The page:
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Posted on: 20th October 2017

The Northern and Yorke Natural Resource Management Board are currently scoping the potential of an innovative approach to land management on southern Yorke Peninsula.

Known as “rewilding”, the project aims to reintroduce locally extinct native species to restart many of natural processes that are missing on the peninsula.

Northern and Yorke Landscape Program Coordinator Andy Sharp said that the Rewilding Yorke Peninsula project envisages the development of triple-bottom-line outcomes, across a variety of sectors.

“One of the primary goals of the project is to deliver tangible outcomes for local agriculture, through the reintroduction of native predators to reduce the impacts of mouse plagues on crops,” Mr Sharp said.

“The project would deliver significant benefits to the local economy, through the establishment of Australia’s largest open-range wildlife sanctuary (250,000 ha), providing a focal point for international tourism.”

The development of a wildlife sanctuary across southern Yorke Peninsula, provides the opportunity to reintroduce a large number of threatened species, ensuring their conservation for future generations of Australians.

The initial candidate species for the Rewilding Yorke Peninsula project include the Western Quoll, Brush-tailed Bettong, Red-tailed Phascogale, and Barn Owl.

Mr Sharp said the project would build upon the Northern and Yorke NRM Board’s current Baiting for Biodiversity program and incorporates the construction of a strategic fence across southern Yorke Peninsula, to ensure fox and feral cat numbers remain low.

“The feral-proof fence would be constructed along existing fence lines, with gaps left where it crosses roads,” Mr Sharp said.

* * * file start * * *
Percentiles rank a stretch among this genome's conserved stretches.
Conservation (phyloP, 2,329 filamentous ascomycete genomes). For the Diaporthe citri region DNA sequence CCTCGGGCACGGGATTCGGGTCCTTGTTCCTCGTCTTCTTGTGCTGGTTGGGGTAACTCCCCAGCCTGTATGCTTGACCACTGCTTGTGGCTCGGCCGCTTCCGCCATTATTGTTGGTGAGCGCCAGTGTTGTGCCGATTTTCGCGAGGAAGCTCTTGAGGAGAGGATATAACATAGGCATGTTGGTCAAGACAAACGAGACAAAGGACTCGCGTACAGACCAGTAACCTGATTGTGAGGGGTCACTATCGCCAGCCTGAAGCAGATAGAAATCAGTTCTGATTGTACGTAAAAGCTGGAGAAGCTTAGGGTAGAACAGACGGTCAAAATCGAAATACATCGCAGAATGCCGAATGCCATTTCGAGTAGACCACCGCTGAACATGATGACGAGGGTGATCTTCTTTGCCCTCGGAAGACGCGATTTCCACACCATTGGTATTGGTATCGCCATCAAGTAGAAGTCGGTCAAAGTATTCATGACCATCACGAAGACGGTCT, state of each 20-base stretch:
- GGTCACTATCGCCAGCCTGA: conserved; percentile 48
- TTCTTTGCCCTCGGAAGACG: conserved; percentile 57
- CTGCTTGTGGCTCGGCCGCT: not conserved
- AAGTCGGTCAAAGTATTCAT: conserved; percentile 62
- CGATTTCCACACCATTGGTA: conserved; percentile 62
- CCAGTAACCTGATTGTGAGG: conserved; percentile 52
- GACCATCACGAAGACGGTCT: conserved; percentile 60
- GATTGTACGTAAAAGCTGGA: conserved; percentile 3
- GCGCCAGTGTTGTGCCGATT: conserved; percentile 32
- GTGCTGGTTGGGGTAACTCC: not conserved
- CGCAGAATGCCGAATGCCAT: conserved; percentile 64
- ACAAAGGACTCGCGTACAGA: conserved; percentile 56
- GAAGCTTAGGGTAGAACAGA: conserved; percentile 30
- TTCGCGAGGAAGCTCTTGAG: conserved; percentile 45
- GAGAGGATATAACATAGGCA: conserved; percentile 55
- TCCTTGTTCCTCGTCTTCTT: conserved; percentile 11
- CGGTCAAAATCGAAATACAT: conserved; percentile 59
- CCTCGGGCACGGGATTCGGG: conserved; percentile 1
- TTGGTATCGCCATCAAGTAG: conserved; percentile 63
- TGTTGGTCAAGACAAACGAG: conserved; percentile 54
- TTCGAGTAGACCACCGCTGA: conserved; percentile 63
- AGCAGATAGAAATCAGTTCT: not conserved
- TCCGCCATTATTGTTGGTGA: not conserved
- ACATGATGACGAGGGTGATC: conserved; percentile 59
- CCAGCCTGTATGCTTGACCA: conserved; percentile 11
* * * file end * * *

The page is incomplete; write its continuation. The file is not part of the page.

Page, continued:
“The intent of the fence is to shepherd the foxes and cats to areas of targeted control, and limit their migration down the peninsula.”

Should sufficient public support exist for the project, the finer details would be refined and funding sought to implement the project.

The Rewilding Yorke Peninsula project is being developed by a consortium of organisations, including; Zoos SA, FAUNA Research Alliance, Greening Australia, Trees for Life, Conservation Volunteers Australia, Nature Conservation Society of SA, Ag Excellence Alliance, Regional Development Australia, Legatus, Yorke Peninsula Council, and Yorke Peninsula Tourism Board.

Dr Andy Sharp will be presenting an outline of the Rewilding Yorke Peninsula project at the upcoming annual general meeting of the Southern Yorke Peninsula Landcare Group on 5 July at the Minlaton Football Club at 7.30pm. Interested members of the community are encouraged to attend and provide input.

For more information, phone the Clare Natural Resources Centre on 8841 3444 or email